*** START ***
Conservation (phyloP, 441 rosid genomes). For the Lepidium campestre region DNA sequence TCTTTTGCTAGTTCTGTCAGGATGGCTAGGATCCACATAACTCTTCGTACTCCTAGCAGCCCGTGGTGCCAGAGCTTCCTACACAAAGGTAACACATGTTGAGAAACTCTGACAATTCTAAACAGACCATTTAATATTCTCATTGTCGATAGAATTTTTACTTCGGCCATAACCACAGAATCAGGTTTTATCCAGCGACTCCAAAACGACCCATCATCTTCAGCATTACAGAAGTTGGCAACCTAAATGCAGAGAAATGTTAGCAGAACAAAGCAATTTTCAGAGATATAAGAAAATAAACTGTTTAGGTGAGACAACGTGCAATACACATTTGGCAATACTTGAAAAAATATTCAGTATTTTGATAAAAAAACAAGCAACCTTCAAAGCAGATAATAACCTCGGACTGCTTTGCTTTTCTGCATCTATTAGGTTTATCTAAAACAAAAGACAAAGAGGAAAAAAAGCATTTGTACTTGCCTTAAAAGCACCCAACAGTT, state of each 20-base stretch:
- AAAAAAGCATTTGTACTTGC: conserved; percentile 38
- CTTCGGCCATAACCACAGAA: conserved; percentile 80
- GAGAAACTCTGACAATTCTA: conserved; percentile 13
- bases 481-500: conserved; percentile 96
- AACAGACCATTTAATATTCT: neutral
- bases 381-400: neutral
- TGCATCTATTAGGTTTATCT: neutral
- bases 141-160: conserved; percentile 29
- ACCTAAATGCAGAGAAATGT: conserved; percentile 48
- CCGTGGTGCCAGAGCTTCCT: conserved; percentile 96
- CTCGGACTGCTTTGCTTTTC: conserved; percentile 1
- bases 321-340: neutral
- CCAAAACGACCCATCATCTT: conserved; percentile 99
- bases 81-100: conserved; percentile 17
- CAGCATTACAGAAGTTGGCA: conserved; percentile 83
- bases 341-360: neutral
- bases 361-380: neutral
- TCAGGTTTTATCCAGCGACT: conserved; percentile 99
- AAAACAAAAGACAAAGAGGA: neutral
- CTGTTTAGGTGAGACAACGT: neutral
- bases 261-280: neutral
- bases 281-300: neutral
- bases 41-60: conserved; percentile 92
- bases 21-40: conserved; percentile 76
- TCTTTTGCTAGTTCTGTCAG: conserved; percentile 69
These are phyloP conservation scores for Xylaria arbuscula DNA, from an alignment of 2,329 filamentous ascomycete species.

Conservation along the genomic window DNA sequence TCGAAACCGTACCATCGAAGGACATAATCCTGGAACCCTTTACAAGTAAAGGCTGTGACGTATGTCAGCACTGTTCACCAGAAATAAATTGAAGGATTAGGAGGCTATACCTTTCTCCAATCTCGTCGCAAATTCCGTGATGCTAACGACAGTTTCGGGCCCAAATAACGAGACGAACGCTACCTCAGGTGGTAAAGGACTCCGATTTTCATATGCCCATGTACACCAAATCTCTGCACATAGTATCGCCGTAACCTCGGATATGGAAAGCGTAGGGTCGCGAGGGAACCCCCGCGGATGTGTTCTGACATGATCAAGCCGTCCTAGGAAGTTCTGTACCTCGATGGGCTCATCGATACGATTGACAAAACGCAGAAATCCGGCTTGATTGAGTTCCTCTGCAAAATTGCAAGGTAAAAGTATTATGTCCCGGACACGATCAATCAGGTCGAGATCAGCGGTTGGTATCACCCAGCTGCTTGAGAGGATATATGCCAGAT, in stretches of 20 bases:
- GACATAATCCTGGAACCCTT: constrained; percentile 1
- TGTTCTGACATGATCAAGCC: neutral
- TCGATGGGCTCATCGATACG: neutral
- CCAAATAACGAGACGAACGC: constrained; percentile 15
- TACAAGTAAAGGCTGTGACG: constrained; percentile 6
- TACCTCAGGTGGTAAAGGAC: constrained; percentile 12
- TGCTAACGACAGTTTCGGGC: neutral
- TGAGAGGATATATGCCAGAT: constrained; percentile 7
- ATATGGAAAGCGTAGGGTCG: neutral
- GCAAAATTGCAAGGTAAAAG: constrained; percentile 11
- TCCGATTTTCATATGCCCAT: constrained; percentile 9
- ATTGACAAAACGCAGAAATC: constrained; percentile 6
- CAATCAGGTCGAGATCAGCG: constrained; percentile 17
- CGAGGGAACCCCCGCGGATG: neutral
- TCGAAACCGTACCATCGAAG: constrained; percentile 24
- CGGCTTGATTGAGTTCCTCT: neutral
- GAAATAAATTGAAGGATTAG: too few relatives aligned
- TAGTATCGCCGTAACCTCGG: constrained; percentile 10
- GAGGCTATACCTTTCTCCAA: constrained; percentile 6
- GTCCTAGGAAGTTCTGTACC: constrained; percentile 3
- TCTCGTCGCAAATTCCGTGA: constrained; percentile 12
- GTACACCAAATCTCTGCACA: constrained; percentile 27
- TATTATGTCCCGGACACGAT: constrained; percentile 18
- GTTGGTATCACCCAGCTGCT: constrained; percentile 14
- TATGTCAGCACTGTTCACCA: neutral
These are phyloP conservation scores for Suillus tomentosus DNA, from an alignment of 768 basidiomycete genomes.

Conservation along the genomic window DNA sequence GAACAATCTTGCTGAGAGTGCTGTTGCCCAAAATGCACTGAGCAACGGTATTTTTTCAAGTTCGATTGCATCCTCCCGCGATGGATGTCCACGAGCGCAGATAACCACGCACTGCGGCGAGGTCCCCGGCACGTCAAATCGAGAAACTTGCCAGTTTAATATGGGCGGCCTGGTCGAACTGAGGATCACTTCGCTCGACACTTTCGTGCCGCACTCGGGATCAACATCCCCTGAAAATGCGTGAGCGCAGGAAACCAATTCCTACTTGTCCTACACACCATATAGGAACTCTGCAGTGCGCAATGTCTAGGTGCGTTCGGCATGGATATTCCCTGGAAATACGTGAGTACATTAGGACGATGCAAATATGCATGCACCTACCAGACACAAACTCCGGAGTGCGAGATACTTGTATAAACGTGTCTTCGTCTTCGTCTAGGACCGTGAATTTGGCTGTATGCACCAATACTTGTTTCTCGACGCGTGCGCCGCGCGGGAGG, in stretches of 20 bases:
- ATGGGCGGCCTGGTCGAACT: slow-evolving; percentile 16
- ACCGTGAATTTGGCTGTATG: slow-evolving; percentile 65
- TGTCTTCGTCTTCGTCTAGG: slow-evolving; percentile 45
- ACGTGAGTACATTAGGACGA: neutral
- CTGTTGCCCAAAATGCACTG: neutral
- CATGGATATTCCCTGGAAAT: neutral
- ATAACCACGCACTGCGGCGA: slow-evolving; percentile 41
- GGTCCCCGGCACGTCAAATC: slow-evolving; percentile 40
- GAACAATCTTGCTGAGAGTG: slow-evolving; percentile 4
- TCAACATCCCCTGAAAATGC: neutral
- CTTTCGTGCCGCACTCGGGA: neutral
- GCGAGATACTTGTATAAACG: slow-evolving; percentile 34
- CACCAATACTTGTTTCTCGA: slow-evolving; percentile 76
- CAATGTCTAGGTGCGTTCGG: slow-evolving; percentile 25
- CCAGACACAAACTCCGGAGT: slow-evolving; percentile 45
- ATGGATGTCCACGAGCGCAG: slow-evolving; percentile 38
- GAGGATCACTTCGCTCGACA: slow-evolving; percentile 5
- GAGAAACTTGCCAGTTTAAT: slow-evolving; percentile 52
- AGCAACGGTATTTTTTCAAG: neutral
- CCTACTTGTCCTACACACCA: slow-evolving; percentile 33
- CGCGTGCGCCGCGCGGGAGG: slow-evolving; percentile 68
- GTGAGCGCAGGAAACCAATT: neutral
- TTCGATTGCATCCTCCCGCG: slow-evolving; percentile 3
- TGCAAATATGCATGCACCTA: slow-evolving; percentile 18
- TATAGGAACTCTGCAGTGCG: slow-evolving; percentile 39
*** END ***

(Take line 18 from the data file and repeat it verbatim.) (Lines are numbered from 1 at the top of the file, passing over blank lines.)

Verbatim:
- bases 361-380: neutral